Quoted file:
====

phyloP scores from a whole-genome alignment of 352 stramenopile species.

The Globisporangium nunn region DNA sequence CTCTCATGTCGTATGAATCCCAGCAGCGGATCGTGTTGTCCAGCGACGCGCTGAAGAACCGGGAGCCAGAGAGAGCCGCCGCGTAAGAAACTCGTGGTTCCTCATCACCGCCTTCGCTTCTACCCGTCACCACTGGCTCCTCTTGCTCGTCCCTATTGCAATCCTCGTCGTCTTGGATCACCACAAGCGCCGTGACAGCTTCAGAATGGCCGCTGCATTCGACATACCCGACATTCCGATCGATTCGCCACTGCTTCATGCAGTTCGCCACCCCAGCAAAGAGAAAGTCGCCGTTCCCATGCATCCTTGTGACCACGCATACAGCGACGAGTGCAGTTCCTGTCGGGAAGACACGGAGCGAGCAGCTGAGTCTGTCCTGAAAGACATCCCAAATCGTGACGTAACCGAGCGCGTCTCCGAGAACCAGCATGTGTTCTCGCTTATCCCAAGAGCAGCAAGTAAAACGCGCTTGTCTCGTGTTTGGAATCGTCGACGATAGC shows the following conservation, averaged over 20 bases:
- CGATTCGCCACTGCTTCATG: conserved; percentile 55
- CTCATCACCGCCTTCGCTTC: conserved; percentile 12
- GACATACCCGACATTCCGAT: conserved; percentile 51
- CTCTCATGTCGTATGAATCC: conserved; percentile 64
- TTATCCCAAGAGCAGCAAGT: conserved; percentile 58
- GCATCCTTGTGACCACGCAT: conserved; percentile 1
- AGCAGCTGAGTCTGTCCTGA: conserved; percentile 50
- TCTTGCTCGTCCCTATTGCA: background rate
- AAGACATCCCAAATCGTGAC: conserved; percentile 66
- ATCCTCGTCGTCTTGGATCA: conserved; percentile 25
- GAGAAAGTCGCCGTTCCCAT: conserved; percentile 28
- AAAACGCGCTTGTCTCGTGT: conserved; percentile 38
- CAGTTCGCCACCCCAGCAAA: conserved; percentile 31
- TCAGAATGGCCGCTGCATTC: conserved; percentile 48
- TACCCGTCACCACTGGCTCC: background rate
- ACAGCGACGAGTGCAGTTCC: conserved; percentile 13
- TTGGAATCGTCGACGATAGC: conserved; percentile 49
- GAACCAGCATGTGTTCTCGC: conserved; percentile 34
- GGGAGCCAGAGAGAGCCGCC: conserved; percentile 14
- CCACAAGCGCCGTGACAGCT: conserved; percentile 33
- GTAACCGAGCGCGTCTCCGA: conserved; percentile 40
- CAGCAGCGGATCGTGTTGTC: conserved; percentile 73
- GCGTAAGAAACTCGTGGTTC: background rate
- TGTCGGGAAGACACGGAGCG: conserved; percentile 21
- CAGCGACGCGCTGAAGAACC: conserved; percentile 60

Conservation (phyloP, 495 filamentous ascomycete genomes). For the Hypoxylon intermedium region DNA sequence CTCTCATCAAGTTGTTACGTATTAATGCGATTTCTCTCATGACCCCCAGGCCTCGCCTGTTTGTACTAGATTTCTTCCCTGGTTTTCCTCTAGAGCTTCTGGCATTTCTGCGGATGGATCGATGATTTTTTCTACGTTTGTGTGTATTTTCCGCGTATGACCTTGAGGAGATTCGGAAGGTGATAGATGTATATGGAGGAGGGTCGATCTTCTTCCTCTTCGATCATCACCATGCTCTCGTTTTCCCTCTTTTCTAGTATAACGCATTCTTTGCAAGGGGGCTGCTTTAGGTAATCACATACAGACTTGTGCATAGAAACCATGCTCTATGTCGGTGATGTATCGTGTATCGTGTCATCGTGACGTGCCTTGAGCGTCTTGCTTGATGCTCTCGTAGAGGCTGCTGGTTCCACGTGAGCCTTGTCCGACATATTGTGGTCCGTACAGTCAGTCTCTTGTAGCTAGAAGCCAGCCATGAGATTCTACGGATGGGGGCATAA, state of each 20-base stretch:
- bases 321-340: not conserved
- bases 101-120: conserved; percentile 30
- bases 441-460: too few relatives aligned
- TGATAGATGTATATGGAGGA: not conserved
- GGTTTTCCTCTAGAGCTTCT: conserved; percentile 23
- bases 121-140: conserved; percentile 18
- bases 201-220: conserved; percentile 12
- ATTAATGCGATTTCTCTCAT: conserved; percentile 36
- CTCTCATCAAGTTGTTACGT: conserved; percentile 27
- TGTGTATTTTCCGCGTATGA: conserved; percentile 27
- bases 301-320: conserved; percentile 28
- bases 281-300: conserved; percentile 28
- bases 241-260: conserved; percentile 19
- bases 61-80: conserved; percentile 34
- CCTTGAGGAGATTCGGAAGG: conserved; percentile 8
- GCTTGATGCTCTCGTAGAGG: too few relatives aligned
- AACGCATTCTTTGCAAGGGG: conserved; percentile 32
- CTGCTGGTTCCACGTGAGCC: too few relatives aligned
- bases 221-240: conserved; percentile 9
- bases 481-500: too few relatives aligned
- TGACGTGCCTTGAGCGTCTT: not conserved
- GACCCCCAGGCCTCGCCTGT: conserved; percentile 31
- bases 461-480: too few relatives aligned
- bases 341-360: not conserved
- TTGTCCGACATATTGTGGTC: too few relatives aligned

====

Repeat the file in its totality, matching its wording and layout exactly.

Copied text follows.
phyloP scores from a whole-genome alignment of 352 stramenopile species.

The Globisporangium nunn region DNA sequence CTCTCATGTCGTATGAATCCCAGCAGCGGATCGTGTTGTCCAGCGACGCGCTGAAGAACCGGGAGCCAGAGAGAGCCGCCGCGTAAGAAACTCGTGGTTCCTCATCACCGCCTTCGCTTCTACCCGTCACCACTGGCTCCTCTTGCTCGTCCCTATTGCAATCCTCGTCGTCTTGGATCACCACAAGCGCCGTGACAGCTTCAGAATGGCCGCTGCATTCGACATACCCGACATTCCGATCGATTCGCCACTGCTTCATGCAGTTCGCCACCCCAGCAAAGAGAAAGTCGCCGTTCCCATGCATCCTTGTGACCACGCATACAGCGACGAGTGCAGTTCCTGTCGGGAAGACACGGAGCGAGCAGCTGAGTCTGTCCTGAAAGACATCCCAAATCGTGACGTAACCGAGCGCGTCTCCGAGAACCAGCATGTGTTCTCGCTTATCCCAAGAGCAGCAAGTAAAACGCGCTTGTCTCGTGTTTGGAATCGTCGACGATAGC shows the following conservation, averaged over 20 bases:
- CGATTCGCCACTGCTTCATG: conserved; percentile 55
- CTCATCACCGCCTTCGCTTC: conserved; percentile 12
- GACATACCCGACATTCCGAT: conserved; percentile 51
- CTCTCATGTCGTATGAATCC: conserved; percentile 64
- TTATCCCAAGAGCAGCAAGT: conserved; percentile 58
- GCATCCTTGTGACCACGCAT: conserved; percentile 1
- AGCAGCTGAGTCTGTCCTGA: conserved; percentile 50
- TCTTGCTCGTCCCTATTGCA: background rate
- AAGACATCCCAAATCGTGAC: conserved; percentile 66
- ATCCTCGTCGTCTTGGATCA: conserved; percentile 25
- GAGAAAGTCGCCGTTCCCAT: conserved; percentile 28
- AAAACGCGCTTGTCTCGTGT: conserved; percentile 38
- CAGTTCGCCACCCCAGCAAA: conserved; percentile 31
- TCAGAATGGCCGCTGCATTC: conserved; percentile 48
- TACCCGTCACCACTGGCTCC: background rate
- ACAGCGACGAGTGCAGTTCC: conserved; percentile 13
- TTGGAATCGTCGACGATAGC: conserved; percentile 49
- GAACCAGCATGTGTTCTCGC: conserved; percentile 34
- GGGAGCCAGAGAGAGCCGCC: conserved; percentile 14
- CCACAAGCGCCGTGACAGCT: conserved; percentile 33
- GTAACCGAGCGCGTCTCCGA: conserved; percentile 40
- CAGCAGCGGATCGTGTTGTC: conserved; percentile 73
- GCGTAAGAAACTCGTGGTTC: background rate
- TGTCGGGAAGACACGGAGCG: conserved; percentile 21
- CAGCGACGCGCTGAAGAACC: conserved; percentile 60

Conservation (phyloP, 495 filamentous ascomycete genomes). For the Hypoxylon intermedium region DNA sequence CTCTCATCAAGTTGTTACGTATTAATGCGATTTCTCTCATGACCCCCAGGCCTCGCCTGTTTGTACTAGATTTCTTCCCTGGTTTTCCTCTAGAGCTTCTGGCATTTCTGCGGATGGATCGATGATTTTTTCTACGTTTGTGTGTATTTTCCGCGTATGACCTTGAGGAGATTCGGAAGGTGATAGATGTATATGGAGGAGGGTCGATCTTCTTCCTCTTCGATCATCACCATGCTCTCGTTTTCCCTCTTTTCTAGTATAACGCATTCTTTGCAAGGGGGCTGCTTTAGGTAATCACATACAGACTTGTGCATAGAAACCATGCTCTATGTCGGTGATGTATCGTGTATCGTGTCATCGTGACGTGCCTTGAGCGTCTTGCTTGATGCTCTCGTAGAGGCTGCTGGTTCCACGTGAGCCTTGTCCGACATATTGTGGTCCGTACAGTCAGTCTCTTGTAGCTAGAAGCCAGCCATGAGATTCTACGGATGGGGGCATAA, state of each 20-base stretch:
- bases 321-340: not conserved
- bases 101-120: conserved; percentile 30
- bases 441-460: too few relatives aligned
- TGATAGATGTATATGGAGGA: not conserved
- GGTTTTCCTCTAGAGCTTCT: conserved; percentile 23
- bases 121-140: conserved; percentile 18
- bases 201-220: conserved; percentile 12
- ATTAATGCGATTTCTCTCAT: conserved; percentile 36
- CTCTCATCAAGTTGTTACGT: conserved; percentile 27
- TGTGTATTTTCCGCGTATGA: conserved; percentile 27
- bases 301-320: conserved; percentile 28
- bases 281-300: conserved; percentile 28
- bases 241-260: conserved; percentile 19
- bases 61-80: conserved; percentile 34
- CCTTGAGGAGATTCGGAAGG: conserved; percentile 8
- GCTTGATGCTCTCGTAGAGG: too few relatives aligned
- AACGCATTCTTTGCAAGGGG: conserved; percentile 32
- CTGCTGGTTCCACGTGAGCC: too few relatives aligned
- bases 221-240: conserved; percentile 9
- bases 481-500: too few relatives aligned
- TGACGTGCCTTGAGCGTCTT: not conserved
- GACCCCCAGGCCTCGCCTGT: conserved; percentile 31
- bases 461-480: too few relatives aligned
- bases 341-360: not conserved
- TTGTCCGACATATTGTGGTC: too few relatives aligned